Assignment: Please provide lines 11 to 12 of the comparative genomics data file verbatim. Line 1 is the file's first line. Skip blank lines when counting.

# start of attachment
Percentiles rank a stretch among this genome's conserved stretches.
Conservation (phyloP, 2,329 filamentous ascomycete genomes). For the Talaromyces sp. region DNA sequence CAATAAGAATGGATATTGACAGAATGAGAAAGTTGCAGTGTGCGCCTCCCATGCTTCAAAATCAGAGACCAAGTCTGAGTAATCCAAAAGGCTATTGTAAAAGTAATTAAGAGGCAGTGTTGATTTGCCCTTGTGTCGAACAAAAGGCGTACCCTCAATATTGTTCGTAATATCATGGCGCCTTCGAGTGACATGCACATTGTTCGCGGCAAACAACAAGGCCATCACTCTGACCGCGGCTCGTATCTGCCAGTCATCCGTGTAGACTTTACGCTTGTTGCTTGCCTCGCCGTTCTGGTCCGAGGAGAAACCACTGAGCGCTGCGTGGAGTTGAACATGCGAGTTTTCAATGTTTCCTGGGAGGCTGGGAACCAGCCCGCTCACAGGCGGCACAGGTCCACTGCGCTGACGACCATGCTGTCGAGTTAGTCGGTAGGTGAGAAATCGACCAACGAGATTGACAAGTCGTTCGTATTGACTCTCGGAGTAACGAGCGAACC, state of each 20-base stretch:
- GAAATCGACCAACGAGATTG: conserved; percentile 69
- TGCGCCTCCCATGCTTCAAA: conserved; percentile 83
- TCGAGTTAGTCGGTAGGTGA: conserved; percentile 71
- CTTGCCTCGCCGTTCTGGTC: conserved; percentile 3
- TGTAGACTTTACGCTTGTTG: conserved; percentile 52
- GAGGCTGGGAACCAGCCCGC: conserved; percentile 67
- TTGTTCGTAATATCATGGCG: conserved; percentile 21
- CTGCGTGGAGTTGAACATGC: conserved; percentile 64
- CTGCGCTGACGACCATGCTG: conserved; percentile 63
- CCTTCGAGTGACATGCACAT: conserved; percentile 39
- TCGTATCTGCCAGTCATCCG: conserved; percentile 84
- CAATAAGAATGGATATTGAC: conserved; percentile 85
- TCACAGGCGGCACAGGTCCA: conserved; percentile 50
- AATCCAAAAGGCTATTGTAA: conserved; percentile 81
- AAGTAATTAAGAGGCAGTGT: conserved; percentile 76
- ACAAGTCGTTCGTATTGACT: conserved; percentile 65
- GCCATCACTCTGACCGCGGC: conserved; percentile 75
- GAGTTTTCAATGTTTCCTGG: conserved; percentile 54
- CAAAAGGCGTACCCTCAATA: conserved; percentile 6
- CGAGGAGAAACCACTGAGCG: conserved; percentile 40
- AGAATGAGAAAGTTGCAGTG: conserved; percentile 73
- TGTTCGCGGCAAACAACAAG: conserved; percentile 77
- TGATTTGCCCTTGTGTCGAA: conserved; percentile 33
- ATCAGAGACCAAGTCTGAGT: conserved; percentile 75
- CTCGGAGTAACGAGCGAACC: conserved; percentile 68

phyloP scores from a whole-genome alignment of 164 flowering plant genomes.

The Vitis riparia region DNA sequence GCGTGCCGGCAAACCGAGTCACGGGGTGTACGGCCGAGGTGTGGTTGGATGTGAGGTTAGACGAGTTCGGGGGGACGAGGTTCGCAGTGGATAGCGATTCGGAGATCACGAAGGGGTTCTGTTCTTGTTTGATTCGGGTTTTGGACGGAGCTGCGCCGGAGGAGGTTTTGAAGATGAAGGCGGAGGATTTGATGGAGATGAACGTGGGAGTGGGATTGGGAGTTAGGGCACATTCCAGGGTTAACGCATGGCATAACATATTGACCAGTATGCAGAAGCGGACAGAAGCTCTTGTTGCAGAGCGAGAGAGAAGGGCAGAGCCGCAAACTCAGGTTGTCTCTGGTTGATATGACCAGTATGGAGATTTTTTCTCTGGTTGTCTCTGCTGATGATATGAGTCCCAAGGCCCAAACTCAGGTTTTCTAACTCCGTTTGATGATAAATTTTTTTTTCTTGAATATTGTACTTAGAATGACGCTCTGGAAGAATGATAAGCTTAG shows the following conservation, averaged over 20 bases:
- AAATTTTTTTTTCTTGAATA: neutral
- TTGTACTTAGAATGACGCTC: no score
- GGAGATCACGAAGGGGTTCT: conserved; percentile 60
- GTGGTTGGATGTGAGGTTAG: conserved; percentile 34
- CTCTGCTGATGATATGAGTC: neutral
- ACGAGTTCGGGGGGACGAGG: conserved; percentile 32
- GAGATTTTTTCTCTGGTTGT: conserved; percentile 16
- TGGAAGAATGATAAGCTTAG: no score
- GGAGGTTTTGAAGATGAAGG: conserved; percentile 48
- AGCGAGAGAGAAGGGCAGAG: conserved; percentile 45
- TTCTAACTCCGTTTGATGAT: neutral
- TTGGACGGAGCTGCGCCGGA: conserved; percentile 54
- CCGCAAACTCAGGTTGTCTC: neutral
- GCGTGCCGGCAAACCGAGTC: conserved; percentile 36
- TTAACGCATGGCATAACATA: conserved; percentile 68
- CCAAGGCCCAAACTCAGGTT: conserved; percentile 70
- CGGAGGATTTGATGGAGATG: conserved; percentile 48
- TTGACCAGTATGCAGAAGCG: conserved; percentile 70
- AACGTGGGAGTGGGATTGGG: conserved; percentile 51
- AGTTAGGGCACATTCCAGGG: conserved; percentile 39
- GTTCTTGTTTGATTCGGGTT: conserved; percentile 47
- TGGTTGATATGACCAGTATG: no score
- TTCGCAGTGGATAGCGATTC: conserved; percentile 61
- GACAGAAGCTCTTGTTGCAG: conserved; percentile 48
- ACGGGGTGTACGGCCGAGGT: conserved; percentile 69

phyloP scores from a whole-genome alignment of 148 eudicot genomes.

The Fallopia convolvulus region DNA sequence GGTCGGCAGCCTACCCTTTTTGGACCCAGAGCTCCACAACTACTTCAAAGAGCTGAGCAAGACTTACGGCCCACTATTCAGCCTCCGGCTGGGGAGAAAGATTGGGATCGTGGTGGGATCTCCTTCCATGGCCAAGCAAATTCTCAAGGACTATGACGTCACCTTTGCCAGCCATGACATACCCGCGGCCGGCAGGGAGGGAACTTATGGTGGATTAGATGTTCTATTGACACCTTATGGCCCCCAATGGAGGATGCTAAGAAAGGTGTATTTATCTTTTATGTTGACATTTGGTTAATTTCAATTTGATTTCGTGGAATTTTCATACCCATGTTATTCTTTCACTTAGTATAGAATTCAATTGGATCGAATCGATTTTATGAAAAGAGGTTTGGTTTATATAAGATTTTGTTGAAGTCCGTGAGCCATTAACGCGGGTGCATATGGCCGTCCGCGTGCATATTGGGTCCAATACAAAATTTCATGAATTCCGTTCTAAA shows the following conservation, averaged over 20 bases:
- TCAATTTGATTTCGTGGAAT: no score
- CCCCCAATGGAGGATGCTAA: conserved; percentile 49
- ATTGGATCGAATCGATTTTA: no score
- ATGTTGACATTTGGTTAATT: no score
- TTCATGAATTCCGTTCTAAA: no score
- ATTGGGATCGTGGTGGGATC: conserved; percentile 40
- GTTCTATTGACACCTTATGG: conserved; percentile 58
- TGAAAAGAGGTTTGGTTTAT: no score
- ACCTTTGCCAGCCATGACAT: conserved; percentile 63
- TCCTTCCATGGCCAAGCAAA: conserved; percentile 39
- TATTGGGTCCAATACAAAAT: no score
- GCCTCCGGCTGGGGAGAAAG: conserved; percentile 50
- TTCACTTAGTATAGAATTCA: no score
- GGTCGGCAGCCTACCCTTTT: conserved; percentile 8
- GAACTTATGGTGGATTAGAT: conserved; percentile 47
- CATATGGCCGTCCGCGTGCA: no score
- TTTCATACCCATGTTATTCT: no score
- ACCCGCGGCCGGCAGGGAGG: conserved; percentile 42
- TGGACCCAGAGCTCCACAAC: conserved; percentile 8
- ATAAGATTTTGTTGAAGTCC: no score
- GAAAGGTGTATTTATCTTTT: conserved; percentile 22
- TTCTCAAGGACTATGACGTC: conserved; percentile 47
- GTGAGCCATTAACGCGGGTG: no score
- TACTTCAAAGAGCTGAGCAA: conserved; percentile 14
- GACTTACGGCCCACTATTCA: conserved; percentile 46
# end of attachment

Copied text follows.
- CTGCGCTGACGACCATGCTG: conserved; percentile 63
- CCTTCGAGTGACATGCACAT: conserved; percentile 39